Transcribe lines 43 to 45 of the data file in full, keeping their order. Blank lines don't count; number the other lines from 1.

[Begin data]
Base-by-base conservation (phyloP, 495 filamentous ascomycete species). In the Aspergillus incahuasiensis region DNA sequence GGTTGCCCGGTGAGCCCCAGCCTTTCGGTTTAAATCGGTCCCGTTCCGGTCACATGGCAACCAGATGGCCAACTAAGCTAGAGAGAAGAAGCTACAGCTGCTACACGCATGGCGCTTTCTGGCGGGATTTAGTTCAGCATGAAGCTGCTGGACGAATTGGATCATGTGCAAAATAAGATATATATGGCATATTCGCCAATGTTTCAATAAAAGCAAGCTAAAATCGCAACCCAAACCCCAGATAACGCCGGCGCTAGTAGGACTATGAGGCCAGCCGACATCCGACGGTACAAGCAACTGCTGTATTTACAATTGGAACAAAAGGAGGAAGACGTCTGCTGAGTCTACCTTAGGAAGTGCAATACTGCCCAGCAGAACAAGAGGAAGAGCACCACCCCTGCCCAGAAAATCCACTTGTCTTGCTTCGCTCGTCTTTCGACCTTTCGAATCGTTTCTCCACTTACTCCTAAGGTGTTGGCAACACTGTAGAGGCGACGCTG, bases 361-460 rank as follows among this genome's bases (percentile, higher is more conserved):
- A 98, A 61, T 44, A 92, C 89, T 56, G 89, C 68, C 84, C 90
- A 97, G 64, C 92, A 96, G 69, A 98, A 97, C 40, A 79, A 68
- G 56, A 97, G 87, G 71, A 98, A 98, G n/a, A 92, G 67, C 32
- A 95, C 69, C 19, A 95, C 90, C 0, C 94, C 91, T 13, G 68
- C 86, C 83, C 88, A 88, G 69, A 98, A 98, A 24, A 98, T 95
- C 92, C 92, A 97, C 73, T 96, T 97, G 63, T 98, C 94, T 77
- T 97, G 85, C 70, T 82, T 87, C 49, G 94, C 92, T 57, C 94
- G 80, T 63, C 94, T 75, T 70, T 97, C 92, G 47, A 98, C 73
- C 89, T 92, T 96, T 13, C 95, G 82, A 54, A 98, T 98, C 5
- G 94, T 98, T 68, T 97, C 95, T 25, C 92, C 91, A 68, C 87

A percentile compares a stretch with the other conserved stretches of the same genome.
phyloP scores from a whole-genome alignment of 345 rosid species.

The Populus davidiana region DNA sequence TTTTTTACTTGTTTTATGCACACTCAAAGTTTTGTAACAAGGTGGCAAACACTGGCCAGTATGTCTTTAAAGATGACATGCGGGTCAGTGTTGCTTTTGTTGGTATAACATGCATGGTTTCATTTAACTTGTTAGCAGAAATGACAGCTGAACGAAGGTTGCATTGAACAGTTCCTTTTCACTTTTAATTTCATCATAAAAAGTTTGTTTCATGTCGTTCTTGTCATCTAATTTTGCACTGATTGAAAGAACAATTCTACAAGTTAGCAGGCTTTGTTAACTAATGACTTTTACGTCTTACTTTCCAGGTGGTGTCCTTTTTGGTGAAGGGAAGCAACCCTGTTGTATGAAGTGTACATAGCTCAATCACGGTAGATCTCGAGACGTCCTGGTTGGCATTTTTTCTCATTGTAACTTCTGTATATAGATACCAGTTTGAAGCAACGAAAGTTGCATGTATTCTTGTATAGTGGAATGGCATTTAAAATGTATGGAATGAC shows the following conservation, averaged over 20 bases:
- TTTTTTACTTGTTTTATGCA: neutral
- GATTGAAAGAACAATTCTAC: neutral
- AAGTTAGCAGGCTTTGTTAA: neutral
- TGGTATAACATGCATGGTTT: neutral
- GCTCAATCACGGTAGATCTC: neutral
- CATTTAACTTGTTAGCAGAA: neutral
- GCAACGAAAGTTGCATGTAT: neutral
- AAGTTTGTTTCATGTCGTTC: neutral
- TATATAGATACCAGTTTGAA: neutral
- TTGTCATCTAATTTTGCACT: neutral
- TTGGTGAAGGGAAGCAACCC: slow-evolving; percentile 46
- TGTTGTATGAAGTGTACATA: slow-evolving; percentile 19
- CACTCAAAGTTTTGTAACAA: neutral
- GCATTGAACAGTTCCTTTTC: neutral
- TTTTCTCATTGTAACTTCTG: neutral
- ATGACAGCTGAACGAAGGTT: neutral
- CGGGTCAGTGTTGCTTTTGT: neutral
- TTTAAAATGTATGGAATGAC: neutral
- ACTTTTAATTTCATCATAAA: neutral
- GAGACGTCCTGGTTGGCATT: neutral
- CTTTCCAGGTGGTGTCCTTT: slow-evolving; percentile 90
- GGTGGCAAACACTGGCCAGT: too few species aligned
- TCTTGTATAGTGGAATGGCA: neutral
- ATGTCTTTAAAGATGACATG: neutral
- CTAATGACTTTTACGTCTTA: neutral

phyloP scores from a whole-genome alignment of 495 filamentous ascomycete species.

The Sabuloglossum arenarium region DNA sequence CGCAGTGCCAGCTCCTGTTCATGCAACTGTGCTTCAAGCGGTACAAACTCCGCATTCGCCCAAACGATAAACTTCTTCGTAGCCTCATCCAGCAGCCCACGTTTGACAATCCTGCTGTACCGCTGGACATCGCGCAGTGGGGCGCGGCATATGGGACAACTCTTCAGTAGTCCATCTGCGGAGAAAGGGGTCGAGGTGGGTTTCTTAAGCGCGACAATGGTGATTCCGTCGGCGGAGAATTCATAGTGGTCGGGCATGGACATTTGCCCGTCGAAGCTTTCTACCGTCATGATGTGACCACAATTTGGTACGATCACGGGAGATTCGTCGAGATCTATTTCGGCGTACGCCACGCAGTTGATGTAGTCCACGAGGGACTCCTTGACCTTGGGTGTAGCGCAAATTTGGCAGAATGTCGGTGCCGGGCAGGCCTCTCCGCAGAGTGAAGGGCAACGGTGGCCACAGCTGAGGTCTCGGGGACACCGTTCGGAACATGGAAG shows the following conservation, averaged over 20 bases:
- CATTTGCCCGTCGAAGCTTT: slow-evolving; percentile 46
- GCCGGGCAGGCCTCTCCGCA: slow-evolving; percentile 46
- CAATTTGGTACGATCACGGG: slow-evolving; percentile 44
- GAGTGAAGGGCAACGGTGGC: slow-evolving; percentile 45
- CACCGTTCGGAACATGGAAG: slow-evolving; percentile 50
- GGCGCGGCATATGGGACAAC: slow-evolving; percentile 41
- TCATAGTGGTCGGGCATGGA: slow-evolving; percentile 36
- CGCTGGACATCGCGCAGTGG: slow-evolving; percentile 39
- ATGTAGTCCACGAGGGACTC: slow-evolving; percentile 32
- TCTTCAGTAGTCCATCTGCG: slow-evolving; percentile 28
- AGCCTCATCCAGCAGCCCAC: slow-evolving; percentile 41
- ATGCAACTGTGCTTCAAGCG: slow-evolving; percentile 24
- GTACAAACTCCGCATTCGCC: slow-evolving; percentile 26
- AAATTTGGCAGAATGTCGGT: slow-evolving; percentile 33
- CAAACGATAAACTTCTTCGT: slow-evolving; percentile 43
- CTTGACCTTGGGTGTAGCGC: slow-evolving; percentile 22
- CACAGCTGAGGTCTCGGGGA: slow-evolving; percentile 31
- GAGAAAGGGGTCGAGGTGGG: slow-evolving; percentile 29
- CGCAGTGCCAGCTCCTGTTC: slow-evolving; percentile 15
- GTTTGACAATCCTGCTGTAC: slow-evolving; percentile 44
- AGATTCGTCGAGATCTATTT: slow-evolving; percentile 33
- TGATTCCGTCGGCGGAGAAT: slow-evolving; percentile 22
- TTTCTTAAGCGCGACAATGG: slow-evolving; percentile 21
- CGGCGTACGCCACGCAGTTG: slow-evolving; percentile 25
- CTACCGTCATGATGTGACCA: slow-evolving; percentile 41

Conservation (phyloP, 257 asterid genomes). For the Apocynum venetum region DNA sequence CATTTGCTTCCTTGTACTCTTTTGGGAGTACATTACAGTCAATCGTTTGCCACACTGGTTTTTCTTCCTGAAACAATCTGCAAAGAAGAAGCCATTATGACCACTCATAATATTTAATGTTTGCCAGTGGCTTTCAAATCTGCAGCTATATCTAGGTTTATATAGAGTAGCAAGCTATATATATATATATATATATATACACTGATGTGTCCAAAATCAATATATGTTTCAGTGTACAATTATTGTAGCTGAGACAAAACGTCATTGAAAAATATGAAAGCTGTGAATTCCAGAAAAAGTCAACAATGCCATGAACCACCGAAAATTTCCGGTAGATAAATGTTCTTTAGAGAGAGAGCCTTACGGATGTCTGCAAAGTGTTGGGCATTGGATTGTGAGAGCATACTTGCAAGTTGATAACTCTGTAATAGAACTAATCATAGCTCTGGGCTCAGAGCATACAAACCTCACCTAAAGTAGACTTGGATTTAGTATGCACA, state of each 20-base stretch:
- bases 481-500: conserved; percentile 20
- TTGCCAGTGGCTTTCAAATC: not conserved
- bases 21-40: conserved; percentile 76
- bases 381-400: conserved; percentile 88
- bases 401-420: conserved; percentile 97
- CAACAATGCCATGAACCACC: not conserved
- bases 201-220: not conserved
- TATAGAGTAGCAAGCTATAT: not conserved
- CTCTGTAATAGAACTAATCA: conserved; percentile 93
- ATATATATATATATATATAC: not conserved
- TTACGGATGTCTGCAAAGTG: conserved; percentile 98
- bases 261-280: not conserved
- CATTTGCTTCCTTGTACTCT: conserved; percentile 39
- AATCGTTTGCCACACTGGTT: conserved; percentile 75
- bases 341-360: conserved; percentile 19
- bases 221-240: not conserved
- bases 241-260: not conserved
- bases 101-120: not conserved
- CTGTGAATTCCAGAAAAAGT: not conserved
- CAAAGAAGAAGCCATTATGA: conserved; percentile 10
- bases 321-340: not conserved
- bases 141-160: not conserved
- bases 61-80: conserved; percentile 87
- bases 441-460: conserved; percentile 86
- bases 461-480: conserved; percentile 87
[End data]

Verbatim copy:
- GCCGGGCAGGCCTCTCCGCA: slow-evolving; percentile 46
- CAATTTGGTACGATCACGGG: slow-evolving; percentile 44
- GAGTGAAGGGCAACGGTGGC: slow-evolving; percentile 45